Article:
In this post I’m going to give you a list of the 75 most common German verbs. Aiming to learn as many of the most common German verbs will enable you to manage many everyday situations, while not having to worry about less common verbs that you are less likely to use.
You will also learn about what verbs are and how to use them correctly in a sentence.
What Are Verbs?
Verbs are seriously important words, we use them in every sentence. Often more than one verb in a sentence is used. They are used to describe everything; actions, physical states, thoughts and experiences. Without verbs, sentences would make no sense. In the following sentences the verbs are highlighted:
- We are flying to Germany soon.
- The children are going back to school.
- I fell asleep early last night.
Imagine these sentences with the verbs removed. You wouldn’t get the whole picture if someone said ‘we to Germany soon’.
Top tip: As a general rule, if you can put ‘I’, ‘he/she/it’ or ‘we’ in front of a word, that word is a verb.
Due to the long length of the list of verbs, you’ll find it at the bottom of this post. Click here to jump straight to the most common German verbs list.
Sentence Structure Rules
German sentence structure is a complex topic, you can read the complete guide to German sentence structure here. However there are a few simple rules to remember for verb placement in sentences that will make learning German much easier! In German, if there is one verb in a sentence, that verb usually goes in position 2.
|Der Hund||spielt||mit dem Ball|
|Das Haus||ist||sehr groß|
If there is more than one verb in a sentence, the conjugated verb goes in position 2. The other, unconjugated verb goes to the end.
|Die Katze||will||nach draußen||gehen|
For asking questions, the structure is almost the same as English, the verb moves to position 1. If there is a second, unconjugated verb, that goes to the end.
|Hast||du||etwas für mich?|
|Könnte||ich||noch einen Tee||haben?|
What are the German Modal Verbs?
The German modal verbs are a little different to other verbs, but they are among the most common German verbs. They are used along with another verb, and are used to express desire, possibility, obligation, or permission.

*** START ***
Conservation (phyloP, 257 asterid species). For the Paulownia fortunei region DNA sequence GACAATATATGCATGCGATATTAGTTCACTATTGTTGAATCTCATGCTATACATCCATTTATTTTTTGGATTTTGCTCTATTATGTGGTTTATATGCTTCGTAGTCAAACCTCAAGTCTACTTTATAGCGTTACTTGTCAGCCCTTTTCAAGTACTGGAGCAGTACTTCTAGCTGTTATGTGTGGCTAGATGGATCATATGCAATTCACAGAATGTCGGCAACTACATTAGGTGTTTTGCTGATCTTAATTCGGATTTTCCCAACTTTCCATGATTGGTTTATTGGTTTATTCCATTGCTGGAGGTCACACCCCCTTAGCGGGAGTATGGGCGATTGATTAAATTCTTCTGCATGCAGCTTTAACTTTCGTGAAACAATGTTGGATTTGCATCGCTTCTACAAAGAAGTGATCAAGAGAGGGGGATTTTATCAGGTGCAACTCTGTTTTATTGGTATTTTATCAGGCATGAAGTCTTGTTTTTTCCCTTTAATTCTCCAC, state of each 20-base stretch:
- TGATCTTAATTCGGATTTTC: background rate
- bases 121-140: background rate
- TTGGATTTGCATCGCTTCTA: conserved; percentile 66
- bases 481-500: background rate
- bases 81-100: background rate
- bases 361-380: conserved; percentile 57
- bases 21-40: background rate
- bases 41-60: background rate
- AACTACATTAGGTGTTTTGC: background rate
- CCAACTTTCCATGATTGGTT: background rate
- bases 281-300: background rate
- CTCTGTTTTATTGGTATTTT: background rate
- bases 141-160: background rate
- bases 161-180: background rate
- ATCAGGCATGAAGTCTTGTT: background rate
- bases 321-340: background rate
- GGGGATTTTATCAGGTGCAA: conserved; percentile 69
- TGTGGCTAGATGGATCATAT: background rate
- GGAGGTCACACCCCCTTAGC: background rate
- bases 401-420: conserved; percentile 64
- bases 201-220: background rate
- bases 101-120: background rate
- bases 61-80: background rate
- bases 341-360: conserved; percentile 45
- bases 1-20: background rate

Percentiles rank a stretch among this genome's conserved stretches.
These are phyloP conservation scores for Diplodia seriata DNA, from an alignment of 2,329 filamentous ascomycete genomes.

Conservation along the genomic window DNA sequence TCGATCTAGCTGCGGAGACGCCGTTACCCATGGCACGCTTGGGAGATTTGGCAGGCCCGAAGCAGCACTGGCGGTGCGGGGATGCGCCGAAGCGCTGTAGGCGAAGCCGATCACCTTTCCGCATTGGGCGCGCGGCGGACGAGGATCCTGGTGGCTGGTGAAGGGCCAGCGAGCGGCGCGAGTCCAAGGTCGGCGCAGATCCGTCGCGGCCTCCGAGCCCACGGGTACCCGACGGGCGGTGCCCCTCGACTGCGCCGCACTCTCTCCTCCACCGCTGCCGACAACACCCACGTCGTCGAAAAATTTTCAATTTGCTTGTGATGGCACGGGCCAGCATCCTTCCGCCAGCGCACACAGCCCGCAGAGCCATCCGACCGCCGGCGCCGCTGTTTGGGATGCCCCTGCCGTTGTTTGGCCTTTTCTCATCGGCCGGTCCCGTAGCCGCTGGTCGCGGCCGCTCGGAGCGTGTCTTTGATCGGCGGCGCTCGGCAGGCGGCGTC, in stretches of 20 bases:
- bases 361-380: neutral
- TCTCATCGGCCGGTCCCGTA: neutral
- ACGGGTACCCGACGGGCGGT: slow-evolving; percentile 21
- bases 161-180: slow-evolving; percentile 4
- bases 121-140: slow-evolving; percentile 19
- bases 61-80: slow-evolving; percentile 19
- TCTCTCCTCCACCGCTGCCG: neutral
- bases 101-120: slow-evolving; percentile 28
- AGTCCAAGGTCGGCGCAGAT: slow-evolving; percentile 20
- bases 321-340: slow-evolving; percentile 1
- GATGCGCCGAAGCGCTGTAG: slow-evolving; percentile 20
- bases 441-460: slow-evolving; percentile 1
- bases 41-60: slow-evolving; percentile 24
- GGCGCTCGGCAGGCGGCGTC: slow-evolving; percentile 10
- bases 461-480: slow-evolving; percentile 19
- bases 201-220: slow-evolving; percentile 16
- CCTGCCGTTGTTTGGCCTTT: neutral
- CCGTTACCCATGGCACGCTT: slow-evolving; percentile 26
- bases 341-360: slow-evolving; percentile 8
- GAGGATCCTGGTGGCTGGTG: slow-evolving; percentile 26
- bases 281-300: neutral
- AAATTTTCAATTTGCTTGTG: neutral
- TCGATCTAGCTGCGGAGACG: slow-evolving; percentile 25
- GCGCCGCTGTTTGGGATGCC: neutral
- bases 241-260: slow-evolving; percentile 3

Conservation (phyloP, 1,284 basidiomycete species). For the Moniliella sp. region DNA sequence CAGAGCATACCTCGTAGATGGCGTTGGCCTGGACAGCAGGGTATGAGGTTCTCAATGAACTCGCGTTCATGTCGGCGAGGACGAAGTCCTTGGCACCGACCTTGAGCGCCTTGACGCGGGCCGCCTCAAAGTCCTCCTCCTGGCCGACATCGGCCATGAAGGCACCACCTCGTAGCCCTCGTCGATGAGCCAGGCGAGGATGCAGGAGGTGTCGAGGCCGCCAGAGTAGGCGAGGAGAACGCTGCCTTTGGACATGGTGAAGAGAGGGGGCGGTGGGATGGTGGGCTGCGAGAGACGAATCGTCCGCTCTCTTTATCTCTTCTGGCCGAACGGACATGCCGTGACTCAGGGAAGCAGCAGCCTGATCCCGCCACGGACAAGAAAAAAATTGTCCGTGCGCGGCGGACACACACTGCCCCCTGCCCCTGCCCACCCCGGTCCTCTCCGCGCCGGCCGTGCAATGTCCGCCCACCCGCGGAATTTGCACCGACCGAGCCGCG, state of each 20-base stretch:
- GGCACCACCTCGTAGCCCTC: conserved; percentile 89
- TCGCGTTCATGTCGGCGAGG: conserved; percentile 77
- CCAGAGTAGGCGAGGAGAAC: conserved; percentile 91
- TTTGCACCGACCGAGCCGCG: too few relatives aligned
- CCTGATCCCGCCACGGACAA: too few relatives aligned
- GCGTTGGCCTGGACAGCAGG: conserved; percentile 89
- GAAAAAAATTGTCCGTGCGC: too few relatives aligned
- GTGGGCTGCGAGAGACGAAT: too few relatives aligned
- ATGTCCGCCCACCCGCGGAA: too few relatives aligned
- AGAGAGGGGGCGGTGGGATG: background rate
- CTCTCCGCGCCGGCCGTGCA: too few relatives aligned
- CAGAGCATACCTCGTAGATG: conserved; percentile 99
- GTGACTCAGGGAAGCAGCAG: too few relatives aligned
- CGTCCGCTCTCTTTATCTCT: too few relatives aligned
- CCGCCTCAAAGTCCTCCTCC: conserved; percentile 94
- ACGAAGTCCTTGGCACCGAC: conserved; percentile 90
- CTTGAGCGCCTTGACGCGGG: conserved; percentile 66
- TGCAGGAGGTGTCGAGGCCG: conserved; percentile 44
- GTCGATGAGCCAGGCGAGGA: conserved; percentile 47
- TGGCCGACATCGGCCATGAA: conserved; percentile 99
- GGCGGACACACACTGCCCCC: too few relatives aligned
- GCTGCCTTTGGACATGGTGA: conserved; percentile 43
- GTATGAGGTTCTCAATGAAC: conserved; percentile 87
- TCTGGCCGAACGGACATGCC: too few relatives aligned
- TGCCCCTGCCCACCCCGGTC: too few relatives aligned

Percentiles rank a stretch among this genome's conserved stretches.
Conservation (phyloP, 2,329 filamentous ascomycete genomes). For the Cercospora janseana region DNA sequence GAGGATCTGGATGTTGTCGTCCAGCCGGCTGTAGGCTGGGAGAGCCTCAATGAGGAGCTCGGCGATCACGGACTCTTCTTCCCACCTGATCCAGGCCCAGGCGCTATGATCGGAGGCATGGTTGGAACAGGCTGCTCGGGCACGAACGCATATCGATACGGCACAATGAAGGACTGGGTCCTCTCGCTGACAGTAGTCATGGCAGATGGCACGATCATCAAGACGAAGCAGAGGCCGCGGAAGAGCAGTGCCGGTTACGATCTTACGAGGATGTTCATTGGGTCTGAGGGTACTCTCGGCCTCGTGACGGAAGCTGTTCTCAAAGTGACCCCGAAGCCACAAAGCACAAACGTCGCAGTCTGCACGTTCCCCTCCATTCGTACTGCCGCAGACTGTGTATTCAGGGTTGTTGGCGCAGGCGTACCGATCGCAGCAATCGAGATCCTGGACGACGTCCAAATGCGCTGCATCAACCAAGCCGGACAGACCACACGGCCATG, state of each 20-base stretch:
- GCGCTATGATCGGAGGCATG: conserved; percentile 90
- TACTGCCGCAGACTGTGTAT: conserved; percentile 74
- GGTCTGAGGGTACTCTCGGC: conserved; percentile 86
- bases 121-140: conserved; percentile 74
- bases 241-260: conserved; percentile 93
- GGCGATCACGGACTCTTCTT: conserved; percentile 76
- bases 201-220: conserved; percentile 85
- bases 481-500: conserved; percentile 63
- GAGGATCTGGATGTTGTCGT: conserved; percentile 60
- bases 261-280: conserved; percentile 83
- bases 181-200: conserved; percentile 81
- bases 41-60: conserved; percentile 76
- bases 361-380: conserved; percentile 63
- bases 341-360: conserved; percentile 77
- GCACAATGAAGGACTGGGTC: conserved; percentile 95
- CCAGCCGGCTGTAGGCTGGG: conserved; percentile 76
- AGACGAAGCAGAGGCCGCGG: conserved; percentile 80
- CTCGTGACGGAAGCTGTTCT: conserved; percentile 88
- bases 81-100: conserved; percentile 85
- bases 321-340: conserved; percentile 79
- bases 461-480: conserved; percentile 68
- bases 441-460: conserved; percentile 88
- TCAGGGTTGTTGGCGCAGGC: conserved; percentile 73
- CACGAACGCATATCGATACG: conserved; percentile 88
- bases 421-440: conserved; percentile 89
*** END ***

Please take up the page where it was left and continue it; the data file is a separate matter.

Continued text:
The modal verb changes the meaning of the sentence depending on which modal verb is used. In German there are 6 modal verbs:
- dürfen = may / be allowed
- können = can
- mögen = like
- müssen = must / have to
- sollen = should
- wollen = want / wish
The modal verb is conjugated and in position 2, and the other infinitive verb goes to the end.
- Wir müssen morgen nach Berlin fahren.
- Ich will Schokolade essen.
- Er kann die Kinder abholen.
The modal verb changes the intention of the other verb. Let’s use the verb gehen as an example:
- Ich gehe in den Park.
- (I am going to the park)
- Ich möchte in den Park gehen
- (I would like to go to the park)
- Ich kann in den Park gehen
- (I can go to the park)
- Darf ich in den Park gehen?
- (May I go to the park?)
- Soll ich in den Park gehen?
- (Should I got to the park?)
- Ich will in den Park gehen
- (I want to go to the park)
- Ich muss in den Park gehen
- (I must go to the park)
You can see that we use the same verb gehen, but in changing the modal verb, the whole meaning of the sentence changes.
Everyday German Verbs
As I’ve gone along my German journey, I’ve learned the most common German verbs first. Most of the verbs listed below are useful for most people. Some are essential and you will use them in every conversation. Others you may not use much, and will be harder to remember. But listed below are the verbs I’ve have found extremely useful for everyday conversations.
The list may seem intimidating, but don’t feel that you need to learn them all at once. Think about the conversations you like to have and what your interests are. Some verbs you will use all the time, others you will struggle to recall when you need them. But the important thing is that you start to realise which verbs you need for your own situation.
With all that said, here is my list of the most common German verbs:
|können||can / be able|
|müssen||have to / must|
|dürfen||may / be allowed|
|wollen||want / wish|
|suchen||to search / look for|
|gehen||to go (on foot)|
|fahren||to go (by vehicle)|
|mitkommen||to come with|
|gucken||to watch (TV etc.)|
|übernachten||to stay overnight|
|besuchen||to visit (people)|
|besichtigen||to visit (sightseeing)|
|machen||to do / make|
|legen||to lie down|
|wohnen||to live / reside|
|studieren||to study (at uni / college)|
|aufschreiben||to write down|
So now you know the most common German verbs that you can use in everyday situations and how to correctly use them in a sentence.